Clinical and translational evidence of metformin and simvastatin additive antitumor effects in glioblastoma via senescence-state
ME. G-Garcia*a (Mr), AC. Fuentes-Fayosa (Dr), J. Pérez-Gómeza (Mr), R. Sanchez-Sanchezb (Mr), JM. Jimenez-Vacasa (Dr), M. Tena-Semperea (Prof), M. Lopezc (Mr), J. Soliverad (Dr), MD. Gahetea (Prof), RM. Luquea (Prof)
a IMIBIC/Univeristy of Cordoba, Córdoba, SPAIN ; b Reina Sofia University Hospital/Pathoogy Service, Córdoba, SPAIN ; c CiMUS/University of Santiago, Santiago De Compostela, SPAIN ; d Reina Sofia University Hospital/Neurosurgery Department, Córdoba, SPAIN
Glioblastoma (GBM) is one of the most devastating and incurable neuroendocrine-related cancers due to its aggressive behavior and lack of therapies available, being its overall-survival from diagnosis ~14 months . Thus, identification of new therapeutic tools is urgently needed. Interestingly, metabolism-related drugs [e.g., biguanides (i.e. metformin) and statins (i.e. simvastatin)] are emerging as efficient antitumor agents for several endocrine-related cancers . Therefore, we aimed to evaluate the in vivo and in vitro antitumor effects of metformin and simvastatin alone, or in combination, in GBM patients and in different GBM preclinical models. Specifically, an exploratory-observational-randomized retrospective GBM patient cohort (n=85), human GBM-cells (cell-lines and patient-derived cell-cultures), mouse astrocytes progenitor cell-cultures, and a preclinical xenograft GBM mouse-model were used to measure key clinical/functional/molecular/signaling-parameters and tumor-progression treating with metformin and/or simvastatin. Metformin and simvastatin exerted strong antitumor actions in vitro (i.e., proliferation/migration/tumorsphere/colony-formation/VEGF-secretion inhibition and increased apoptosis) in GBM-cells, but not in non-tumor brain cells. Notably, their combination additively decreased these functional parameters compared to individual treatments. Moreover, we demonstrated that metformin, simvastatin, and especially their combination, significantly decreased mouse astrocytes progenitor cells proliferation (a model focused on GBM-malignancy and therapeutic-resistance). These antitumor actions of metformin, simvastatin, and especially their combination, were mediated by the modulation of key oncogenic signaling-pathways (i.e., AKT/JAK-STAT/NF-κB/TGFß-pathways). Interestingly, an enrichment analysis uncovered a TGFß-pathway activation, together with AKT-inactivation, in response to metformin+simvastatin combination, which might promote a senescence-state linked to a secretory-phenotype, and to the dysregulation of oncogenic spliceosome components. Finally, the antitumor actions of metformin+simvastatin were also observed in vivo [i.e., association with longer overall-survival in GBM-patients, and reduction in tumor-progression in a GBM mouse-model (significant reduction in tumor size, weight, mitosis-number, and increased apoptosis)]. Altogether, metformin and simvastatin reduce aggressiveness features in GBM, being this effect significantly more effective when both drugs are combined, offering a clinically relevant therapeutic opportunity that should be tested in humans.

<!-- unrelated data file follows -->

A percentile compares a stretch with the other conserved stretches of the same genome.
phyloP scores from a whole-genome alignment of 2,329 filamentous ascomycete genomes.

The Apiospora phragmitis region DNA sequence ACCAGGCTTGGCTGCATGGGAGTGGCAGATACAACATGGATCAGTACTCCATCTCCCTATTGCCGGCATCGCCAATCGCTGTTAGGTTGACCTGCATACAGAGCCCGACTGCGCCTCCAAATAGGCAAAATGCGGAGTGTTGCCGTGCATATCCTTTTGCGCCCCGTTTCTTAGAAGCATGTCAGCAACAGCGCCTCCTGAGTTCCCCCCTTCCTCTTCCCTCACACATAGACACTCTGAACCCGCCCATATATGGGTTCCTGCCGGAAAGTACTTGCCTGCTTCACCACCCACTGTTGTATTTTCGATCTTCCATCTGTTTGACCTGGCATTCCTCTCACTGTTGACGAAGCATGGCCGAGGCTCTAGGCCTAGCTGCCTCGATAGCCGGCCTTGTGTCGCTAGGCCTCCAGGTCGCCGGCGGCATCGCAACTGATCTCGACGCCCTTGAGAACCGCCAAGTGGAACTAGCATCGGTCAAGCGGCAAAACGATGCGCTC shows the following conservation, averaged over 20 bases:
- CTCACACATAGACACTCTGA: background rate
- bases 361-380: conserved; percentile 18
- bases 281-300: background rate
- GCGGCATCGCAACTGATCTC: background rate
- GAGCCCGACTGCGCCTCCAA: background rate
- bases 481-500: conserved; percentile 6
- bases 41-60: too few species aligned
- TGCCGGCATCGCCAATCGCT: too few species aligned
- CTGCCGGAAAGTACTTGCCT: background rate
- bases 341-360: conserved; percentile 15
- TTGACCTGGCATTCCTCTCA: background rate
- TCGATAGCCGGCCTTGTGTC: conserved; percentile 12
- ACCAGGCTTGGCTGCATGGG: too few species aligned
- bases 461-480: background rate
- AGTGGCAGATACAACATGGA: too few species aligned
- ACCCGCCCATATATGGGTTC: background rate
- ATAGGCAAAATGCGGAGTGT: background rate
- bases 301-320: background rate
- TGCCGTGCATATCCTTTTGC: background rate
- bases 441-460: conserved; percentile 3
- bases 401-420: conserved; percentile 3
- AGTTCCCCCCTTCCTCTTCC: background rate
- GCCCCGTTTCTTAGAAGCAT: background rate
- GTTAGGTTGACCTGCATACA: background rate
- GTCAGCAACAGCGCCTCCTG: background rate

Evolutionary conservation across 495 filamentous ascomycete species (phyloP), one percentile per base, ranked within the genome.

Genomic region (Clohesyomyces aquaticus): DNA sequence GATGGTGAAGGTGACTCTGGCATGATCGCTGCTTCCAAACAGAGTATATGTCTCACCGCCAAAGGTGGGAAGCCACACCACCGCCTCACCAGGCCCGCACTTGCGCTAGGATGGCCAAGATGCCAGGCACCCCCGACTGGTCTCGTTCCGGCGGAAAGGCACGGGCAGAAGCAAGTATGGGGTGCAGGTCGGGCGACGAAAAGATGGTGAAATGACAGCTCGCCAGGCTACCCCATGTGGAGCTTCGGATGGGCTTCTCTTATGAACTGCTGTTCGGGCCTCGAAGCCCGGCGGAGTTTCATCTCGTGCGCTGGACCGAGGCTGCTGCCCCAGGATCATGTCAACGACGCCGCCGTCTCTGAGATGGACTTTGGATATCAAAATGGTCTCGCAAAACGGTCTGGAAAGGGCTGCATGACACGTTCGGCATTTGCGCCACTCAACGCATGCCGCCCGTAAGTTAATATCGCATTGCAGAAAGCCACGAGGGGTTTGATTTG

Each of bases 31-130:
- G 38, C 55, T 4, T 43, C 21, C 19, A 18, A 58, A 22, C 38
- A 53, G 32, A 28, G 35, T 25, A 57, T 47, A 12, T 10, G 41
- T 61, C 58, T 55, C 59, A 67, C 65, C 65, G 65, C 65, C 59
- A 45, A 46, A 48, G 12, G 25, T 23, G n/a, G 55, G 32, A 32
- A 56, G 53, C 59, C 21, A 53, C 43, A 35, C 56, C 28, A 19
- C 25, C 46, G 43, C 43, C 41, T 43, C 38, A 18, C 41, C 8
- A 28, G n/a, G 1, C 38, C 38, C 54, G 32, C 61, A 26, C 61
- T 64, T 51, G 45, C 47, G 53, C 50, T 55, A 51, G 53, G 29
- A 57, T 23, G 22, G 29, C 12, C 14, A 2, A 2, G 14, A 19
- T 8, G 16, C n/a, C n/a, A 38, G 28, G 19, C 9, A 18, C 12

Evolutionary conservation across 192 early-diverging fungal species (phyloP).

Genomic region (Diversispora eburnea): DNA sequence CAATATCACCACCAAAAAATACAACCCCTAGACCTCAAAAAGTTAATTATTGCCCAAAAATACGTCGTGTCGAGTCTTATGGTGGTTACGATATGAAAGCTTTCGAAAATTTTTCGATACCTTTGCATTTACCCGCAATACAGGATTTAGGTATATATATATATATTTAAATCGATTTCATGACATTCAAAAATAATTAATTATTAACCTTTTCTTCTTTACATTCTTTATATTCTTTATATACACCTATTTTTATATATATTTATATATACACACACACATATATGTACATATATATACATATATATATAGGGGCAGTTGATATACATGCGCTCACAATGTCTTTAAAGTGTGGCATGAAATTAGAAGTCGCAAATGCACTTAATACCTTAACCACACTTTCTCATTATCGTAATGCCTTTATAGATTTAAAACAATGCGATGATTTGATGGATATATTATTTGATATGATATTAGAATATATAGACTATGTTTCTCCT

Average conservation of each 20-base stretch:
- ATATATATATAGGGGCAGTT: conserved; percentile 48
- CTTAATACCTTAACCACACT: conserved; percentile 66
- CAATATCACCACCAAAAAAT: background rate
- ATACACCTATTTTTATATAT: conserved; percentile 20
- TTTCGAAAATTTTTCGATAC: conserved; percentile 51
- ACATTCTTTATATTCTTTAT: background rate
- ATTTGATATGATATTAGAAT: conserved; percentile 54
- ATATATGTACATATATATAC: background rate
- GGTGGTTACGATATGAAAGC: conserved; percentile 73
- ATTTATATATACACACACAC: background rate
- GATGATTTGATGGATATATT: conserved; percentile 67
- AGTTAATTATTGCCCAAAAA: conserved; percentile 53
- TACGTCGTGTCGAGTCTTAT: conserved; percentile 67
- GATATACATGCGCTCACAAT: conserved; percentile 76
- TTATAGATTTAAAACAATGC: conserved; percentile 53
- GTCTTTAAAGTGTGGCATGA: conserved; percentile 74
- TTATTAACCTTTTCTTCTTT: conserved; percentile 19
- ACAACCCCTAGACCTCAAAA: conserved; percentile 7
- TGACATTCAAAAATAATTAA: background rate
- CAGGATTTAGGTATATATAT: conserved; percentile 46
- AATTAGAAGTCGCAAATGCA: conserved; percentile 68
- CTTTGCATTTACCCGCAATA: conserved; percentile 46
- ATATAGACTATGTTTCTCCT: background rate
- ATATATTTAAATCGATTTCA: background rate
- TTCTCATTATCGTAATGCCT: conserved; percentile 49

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The author has declared no conflict of interest.